You have expressed perfectly the agony, eternity, fear and pure anxiety of a therapy break. And you have expressed perfectly the relationship between the adult self and the littles. I have tried to explain the sense of responsibility I feel to my “little” so many times and also encapsulate that sense of being exhausted and knowing that the adult self will not be able to prevail.

    Your writing is beautiful and insightful. Thank you – I’m so glad to be reading posts from you again.

    Stay strong – anxiety is a horrible thing.

    xxxxxx

  10. Hello Friend,

    Once again, thank you so much for your kind words.
    I’ve still got about a week and a half to go before P. is back, but as I’ve said before; in so many ways time is irrelevant. You can have twenty-four really easy days of separation, or you can have a single hellish day of separation.. Right now I’m coping a lot better than I was, because I’m visiting my sisters and their families, and that really makes such a difference. I do still miss P., but the sense of abandonment is far less intense because I’m with the people who mean the most to me. It’s really mostly early morning and late at night that those slightly panicky ‘My therapist has abandoned me/forgotten all about me’-thoughts and feelings make Little and Baby S. freak out. Spending hours playing Lego sea rescue with a four-year-old is a very good way to keep such thoughts at bay, I have discovered.. :)

    Anyway, thank you so much for taking the time to read my blog and for sharing your thoughts with me.

    All the very best,
    xx

  11. I really appreciate your beautiful writing, it captures so much of what I feel. The mind of an adult, the emotions of a child (or, often, a baby): so few people, and therapists actually, get that. I’m thinking of you – hope you can feel the love and sit in it over the web, in this comment. When I had a break the last time, I made this meditation fantasy of my T coming for a visit in my imaginary “safe place” (a cottage in a magic forest) and making me soup and we had a lovely meal together, and then my T just sat down in the one corner while I went about and do things, clean up, have a nap, feed my imaginary cats that live there :). And when I went to sleep, I would imagine waking up and my T would just still be there in the corner, quietly present, always caring, always filling the space with love. And I would be able to go back to sleep or just relax. It was very powerful. I don’t know if you have your own safe “mind space” but it is amazing having it, and going there, when things get too much or if you want to find out what it is that is bothering you, when you are down/anxious/confused: it tends to come out. Above all: be kind to your little one inside. xx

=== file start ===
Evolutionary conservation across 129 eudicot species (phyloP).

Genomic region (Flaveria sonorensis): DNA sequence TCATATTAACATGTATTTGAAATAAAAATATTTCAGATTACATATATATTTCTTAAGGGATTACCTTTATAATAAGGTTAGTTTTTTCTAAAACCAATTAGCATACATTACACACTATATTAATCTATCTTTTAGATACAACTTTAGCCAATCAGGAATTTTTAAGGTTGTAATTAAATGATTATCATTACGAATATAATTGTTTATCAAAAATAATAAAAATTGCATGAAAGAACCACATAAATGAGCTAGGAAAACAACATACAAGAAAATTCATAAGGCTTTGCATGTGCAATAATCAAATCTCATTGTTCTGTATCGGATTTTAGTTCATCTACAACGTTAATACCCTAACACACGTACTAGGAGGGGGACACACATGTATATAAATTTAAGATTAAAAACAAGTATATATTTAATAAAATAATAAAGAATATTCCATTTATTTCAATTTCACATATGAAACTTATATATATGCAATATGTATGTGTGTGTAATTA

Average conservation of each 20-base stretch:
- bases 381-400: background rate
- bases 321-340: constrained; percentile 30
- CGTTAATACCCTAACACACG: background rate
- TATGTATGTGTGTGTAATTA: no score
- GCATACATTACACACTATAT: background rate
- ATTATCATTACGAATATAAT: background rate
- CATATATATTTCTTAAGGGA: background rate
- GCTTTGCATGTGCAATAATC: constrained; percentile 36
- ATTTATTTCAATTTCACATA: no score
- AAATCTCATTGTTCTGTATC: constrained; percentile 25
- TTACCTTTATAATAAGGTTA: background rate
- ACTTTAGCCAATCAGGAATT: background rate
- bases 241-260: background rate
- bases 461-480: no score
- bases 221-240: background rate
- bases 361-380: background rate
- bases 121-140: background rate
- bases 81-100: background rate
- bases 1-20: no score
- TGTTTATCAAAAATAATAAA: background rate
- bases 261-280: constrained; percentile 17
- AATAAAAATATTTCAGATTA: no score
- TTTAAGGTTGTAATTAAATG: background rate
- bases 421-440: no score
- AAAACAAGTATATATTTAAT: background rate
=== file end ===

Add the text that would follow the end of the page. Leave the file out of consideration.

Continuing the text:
12. Hello Adi,

    Thanks so much for the kind comment.
    I had my first post-break session today, so it appears I have survived it.
    May write an update about it soon.

    I haven’t got a safe space in the sense that you describe, more of an enscape island that’s so small only I can fit on it. But, maybe in time, the island can grow to allow others to join me there.

    Once again, thank you for taking the time to read and to share your thoughts.
    It is much appreciated.

    xx

  13. Pingback: Found Some Words.. | What It Takes To Be Me